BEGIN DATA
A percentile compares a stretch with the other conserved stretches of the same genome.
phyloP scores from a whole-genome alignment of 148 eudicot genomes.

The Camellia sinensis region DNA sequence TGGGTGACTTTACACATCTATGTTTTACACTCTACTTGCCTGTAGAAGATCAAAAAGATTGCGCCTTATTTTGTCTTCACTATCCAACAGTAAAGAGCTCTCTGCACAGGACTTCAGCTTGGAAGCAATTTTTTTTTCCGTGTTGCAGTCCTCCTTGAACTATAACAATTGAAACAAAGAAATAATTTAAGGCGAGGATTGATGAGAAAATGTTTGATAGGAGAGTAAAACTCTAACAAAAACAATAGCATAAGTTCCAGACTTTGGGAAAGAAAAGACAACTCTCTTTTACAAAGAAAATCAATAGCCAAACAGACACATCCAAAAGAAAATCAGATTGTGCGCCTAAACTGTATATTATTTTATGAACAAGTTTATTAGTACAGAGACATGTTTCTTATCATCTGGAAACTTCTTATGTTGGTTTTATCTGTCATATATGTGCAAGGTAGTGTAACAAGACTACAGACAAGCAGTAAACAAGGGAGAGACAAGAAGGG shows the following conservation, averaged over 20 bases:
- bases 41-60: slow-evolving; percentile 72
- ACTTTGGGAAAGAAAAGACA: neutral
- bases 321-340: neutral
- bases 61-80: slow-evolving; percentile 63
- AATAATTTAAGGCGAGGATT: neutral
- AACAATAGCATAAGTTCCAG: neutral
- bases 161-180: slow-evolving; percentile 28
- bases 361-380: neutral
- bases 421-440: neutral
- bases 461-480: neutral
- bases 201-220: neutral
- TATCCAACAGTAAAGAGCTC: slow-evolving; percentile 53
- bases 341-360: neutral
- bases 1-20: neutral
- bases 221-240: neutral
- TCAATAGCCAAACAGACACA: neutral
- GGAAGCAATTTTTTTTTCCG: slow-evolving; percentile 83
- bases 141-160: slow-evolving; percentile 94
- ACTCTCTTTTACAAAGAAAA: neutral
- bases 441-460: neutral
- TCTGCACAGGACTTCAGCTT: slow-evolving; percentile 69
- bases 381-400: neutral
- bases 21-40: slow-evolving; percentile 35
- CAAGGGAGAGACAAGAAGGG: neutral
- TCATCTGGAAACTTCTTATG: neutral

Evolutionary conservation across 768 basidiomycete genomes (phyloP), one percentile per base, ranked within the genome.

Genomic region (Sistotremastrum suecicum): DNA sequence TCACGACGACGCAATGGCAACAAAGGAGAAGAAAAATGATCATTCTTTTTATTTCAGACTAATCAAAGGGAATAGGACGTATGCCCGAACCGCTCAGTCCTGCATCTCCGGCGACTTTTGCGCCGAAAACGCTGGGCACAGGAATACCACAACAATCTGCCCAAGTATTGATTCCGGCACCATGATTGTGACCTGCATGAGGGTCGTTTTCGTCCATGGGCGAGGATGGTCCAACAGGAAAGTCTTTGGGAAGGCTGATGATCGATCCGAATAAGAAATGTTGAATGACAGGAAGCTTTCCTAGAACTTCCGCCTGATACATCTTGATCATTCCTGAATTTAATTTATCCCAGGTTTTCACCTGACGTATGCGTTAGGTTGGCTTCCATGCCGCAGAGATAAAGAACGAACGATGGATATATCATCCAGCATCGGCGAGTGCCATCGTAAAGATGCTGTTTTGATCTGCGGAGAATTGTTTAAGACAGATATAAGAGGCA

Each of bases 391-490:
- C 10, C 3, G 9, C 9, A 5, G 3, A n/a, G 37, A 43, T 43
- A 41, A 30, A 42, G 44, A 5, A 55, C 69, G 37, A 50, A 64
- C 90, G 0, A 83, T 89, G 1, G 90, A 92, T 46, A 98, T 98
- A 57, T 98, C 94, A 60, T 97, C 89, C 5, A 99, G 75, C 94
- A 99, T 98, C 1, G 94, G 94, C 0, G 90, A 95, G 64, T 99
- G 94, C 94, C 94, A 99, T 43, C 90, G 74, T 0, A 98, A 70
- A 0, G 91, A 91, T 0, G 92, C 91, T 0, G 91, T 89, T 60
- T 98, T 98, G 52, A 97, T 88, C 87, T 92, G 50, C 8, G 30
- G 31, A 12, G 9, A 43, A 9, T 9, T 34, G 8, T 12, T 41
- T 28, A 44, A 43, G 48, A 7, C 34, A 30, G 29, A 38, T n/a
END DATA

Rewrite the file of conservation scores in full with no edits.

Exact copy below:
A percentile compares a stretch with the other conserved stretches of the same genome.
phyloP scores from a whole-genome alignment of 148 eudicot genomes.

The Camellia sinensis region DNA sequence TGGGTGACTTTACACATCTATGTTTTACACTCTACTTGCCTGTAGAAGATCAAAAAGATTGCGCCTTATTTTGTCTTCACTATCCAACAGTAAAGAGCTCTCTGCACAGGACTTCAGCTTGGAAGCAATTTTTTTTTCCGTGTTGCAGTCCTCCTTGAACTATAACAATTGAAACAAAGAAATAATTTAAGGCGAGGATTGATGAGAAAATGTTTGATAGGAGAGTAAAACTCTAACAAAAACAATAGCATAAGTTCCAGACTTTGGGAAAGAAAAGACAACTCTCTTTTACAAAGAAAATCAATAGCCAAACAGACACATCCAAAAGAAAATCAGATTGTGCGCCTAAACTGTATATTATTTTATGAACAAGTTTATTAGTACAGAGACATGTTTCTTATCATCTGGAAACTTCTTATGTTGGTTTTATCTGTCATATATGTGCAAGGTAGTGTAACAAGACTACAGACAAGCAGTAAACAAGGGAGAGACAAGAAGGG shows the following conservation, averaged over 20 bases:
- bases 41-60: slow-evolving; percentile 72
- ACTTTGGGAAAGAAAAGACA: neutral
- bases 321-340: neutral
- bases 61-80: slow-evolving; percentile 63
- AATAATTTAAGGCGAGGATT: neutral
- AACAATAGCATAAGTTCCAG: neutral
- bases 161-180: slow-evolving; percentile 28
- bases 361-380: neutral
- bases 421-440: neutral
- bases 461-480: neutral
- bases 201-220: neutral
- TATCCAACAGTAAAGAGCTC: slow-evolving; percentile 53
- bases 341-360: neutral
- bases 1-20: neutral
- bases 221-240: neutral
- TCAATAGCCAAACAGACACA: neutral
- GGAAGCAATTTTTTTTTCCG: slow-evolving; percentile 83
- bases 141-160: slow-evolving; percentile 94
- ACTCTCTTTTACAAAGAAAA: neutral
- bases 441-460: neutral
- TCTGCACAGGACTTCAGCTT: slow-evolving; percentile 69
- bases 381-400: neutral
- bases 21-40: slow-evolving; percentile 35
- CAAGGGAGAGACAAGAAGGG: neutral
- TCATCTGGAAACTTCTTATG: neutral

Evolutionary conservation across 768 basidiomycete genomes (phyloP), one percentile per base, ranked within the genome.

Genomic region (Sistotremastrum suecicum): DNA sequence TCACGACGACGCAATGGCAACAAAGGAGAAGAAAAATGATCATTCTTTTTATTTCAGACTAATCAAAGGGAATAGGACGTATGCCCGAACCGCTCAGTCCTGCATCTCCGGCGACTTTTGCGCCGAAAACGCTGGGCACAGGAATACCACAACAATCTGCCCAAGTATTGATTCCGGCACCATGATTGTGACCTGCATGAGGGTCGTTTTCGTCCATGGGCGAGGATGGTCCAACAGGAAAGTCTTTGGGAAGGCTGATGATCGATCCGAATAAGAAATGTTGAATGACAGGAAGCTTTCCTAGAACTTCCGCCTGATACATCTTGATCATTCCTGAATTTAATTTATCCCAGGTTTTCACCTGACGTATGCGTTAGGTTGGCTTCCATGCCGCAGAGATAAAGAACGAACGATGGATATATCATCCAGCATCGGCGAGTGCCATCGTAAAGATGCTGTTTTGATCTGCGGAGAATTGTTTAAGACAGATATAAGAGGCA

Each of bases 391-490:
- C 10, C 3, G 9, C 9, A 5, G 3, A n/a, G 37, A 43, T 43
- A 41, A 30, A 42, G 44, A 5, A 55, C 69, G 37, A 50, A 64
- C 90, G 0, A 83, T 89, G 1, G 90, A 92, T 46, A 98, T 98
- A 57, T 98, C 94, A 60, T 97, C 89, C 5, A 99, G 75, C 94
- A 99, T 98, C 1, G 94, G 94, C 0, G 90, A 95, G 64, T 99
- G 94, C 94, C 94, A 99, T 43, C 90, G 74, T 0, A 98, A 70
- A 0, G 91, A 91, T 0, G 92, C 91, T 0, G 91, T 89, T 60
- T 98, T 98, G 52, A 97, T 88, C 87, T 92, G 50, C 8, G 30
- G 31, A 12, G 9, A 43, A 9, T 9, T 34, G 8, T 12, T 41
- T 28, A 44, A 43, G 48, A 7, C 34, A 30, G 29, A 38, T n/a